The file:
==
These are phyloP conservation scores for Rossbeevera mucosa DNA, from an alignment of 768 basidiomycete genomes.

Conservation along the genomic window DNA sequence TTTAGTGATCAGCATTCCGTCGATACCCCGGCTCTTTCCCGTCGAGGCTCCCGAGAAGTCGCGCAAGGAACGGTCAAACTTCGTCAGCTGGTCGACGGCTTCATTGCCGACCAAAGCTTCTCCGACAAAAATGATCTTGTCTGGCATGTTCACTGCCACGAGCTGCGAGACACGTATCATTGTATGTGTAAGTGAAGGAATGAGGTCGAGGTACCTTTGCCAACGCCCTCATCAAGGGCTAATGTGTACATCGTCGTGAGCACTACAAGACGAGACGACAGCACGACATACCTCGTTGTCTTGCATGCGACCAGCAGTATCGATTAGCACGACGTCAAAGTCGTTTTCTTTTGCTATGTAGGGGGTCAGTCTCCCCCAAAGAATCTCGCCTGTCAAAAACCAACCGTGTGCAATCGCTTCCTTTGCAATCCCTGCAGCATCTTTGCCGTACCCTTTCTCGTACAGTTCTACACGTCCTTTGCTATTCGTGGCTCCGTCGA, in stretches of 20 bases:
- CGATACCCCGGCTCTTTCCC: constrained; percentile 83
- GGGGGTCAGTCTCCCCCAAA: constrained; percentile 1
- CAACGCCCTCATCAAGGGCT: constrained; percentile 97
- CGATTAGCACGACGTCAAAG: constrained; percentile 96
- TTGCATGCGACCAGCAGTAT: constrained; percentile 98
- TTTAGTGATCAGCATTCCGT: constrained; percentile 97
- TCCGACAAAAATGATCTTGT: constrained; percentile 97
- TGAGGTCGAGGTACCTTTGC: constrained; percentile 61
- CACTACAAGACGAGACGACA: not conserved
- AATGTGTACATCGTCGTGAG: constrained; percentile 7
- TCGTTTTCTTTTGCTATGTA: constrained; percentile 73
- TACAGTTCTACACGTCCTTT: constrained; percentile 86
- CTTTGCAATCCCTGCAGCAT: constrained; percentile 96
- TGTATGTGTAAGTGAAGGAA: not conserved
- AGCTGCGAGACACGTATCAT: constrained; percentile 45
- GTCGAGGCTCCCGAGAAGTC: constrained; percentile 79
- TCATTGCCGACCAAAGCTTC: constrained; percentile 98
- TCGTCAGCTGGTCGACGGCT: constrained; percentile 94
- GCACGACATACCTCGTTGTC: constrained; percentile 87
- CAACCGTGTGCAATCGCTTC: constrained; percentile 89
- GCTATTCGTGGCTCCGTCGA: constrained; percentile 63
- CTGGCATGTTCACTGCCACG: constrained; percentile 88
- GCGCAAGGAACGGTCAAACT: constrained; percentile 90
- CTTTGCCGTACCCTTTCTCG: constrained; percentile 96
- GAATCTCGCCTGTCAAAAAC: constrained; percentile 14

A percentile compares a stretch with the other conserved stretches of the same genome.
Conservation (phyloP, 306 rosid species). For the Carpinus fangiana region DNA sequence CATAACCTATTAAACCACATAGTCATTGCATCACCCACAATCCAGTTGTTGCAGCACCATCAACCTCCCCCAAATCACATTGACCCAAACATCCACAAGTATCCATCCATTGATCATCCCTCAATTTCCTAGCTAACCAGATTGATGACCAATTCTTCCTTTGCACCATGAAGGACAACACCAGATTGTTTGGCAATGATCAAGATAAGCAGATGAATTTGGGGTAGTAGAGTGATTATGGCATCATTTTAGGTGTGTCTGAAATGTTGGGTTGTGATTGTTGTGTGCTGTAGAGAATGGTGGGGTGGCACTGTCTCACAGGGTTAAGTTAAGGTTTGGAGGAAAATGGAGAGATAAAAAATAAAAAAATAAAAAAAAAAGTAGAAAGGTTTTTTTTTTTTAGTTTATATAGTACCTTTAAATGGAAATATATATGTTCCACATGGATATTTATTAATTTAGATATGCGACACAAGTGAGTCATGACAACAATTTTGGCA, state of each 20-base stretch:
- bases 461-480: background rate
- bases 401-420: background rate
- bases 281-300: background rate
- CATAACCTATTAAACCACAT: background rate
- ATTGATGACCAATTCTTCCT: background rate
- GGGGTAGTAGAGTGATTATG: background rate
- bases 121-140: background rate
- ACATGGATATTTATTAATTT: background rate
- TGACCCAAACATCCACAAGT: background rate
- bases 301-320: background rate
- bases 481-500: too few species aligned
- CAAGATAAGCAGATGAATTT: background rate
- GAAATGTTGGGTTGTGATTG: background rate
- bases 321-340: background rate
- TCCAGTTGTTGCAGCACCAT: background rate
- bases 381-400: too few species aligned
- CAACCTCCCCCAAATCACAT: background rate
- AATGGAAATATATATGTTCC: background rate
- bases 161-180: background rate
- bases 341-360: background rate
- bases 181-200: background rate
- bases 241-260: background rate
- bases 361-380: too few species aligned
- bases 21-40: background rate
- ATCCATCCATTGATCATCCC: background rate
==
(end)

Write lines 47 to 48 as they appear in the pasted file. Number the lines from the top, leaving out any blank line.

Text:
- AATGGAAATATATATGTTCC: background rate
- bases 161-180: background rate